Flight Of The Wasp

The Women Airforce Service Pilots seemed strange and exotic to World War II America. In fact, not even the military could quite fiqure out what to do with them.

Curiosity, patriotism, and even a hint of scandal lured the residents of Sweetwater, Texas, to the outskirts of town one April morning in 1943. The townspeople made a day of it, setting out picnic lunches near the military training base at Avenger Field and searching the sky for incoming aircraft. “Cars lined old Highway 80 for two miles in each direction from the Main Gate,” recalled 17-year-old Hershel Whittington. The first sightings came in mid-afternoon, and then dozens of planes, open cockpit and single propeller, began passing over the rolling plains of tumbleweed and cactus beyond town on the way to the base. “Here comes one,” someone shouted. “And here’s another!”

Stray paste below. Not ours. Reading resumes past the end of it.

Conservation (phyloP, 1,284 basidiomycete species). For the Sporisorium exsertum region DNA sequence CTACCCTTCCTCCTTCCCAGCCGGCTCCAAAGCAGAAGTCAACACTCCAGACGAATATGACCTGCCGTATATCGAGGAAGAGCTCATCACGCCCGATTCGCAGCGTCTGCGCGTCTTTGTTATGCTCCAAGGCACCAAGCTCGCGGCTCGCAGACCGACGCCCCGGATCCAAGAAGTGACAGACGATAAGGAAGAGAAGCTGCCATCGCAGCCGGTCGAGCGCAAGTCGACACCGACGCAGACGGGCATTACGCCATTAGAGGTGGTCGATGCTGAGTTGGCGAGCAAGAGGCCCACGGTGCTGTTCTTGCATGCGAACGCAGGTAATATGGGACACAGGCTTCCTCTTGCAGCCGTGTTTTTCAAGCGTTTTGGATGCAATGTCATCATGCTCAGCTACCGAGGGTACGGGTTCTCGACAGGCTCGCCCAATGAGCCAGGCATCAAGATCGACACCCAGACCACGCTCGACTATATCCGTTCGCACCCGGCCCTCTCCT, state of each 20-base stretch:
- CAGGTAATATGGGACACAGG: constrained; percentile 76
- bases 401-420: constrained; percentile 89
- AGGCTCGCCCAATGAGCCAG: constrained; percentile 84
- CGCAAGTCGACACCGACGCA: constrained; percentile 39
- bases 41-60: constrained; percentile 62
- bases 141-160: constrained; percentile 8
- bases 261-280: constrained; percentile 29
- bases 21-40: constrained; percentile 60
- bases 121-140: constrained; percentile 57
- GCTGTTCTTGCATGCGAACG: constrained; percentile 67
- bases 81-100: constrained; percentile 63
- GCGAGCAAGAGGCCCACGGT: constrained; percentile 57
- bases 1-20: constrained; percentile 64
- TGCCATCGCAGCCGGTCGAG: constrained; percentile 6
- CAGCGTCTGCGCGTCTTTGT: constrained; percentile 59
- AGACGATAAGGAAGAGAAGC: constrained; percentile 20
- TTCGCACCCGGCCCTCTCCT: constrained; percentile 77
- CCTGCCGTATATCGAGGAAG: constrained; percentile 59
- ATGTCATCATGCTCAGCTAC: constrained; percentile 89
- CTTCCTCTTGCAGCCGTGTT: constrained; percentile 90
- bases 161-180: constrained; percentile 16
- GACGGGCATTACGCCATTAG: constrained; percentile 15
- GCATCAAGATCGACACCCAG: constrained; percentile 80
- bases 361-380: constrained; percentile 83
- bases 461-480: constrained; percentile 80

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The Country Club

For a century now it has been a haven to some, an outrage to others—and it is one of the very few social institutions that have survived their founders’ world

I‘m sorry, son,” said the father to his young offspring in a New Yorker cartoon some years ago, “but we WASPs have no tribal wisdom to pass on.”

 

Nevertheless (and at the risk of stepping on a joke), no ethnic group capable of developing a social institution as durable, adaptable, and now universal as the country club could be wholly lacking in tribal wisdom. Read more »

Gracious Record Of A Connecticut Family

Life in a small urban community in America in the 1880’s could be exceedingly pleasant, particularly if one was a leading citizen with the means to enjoy it.Read more »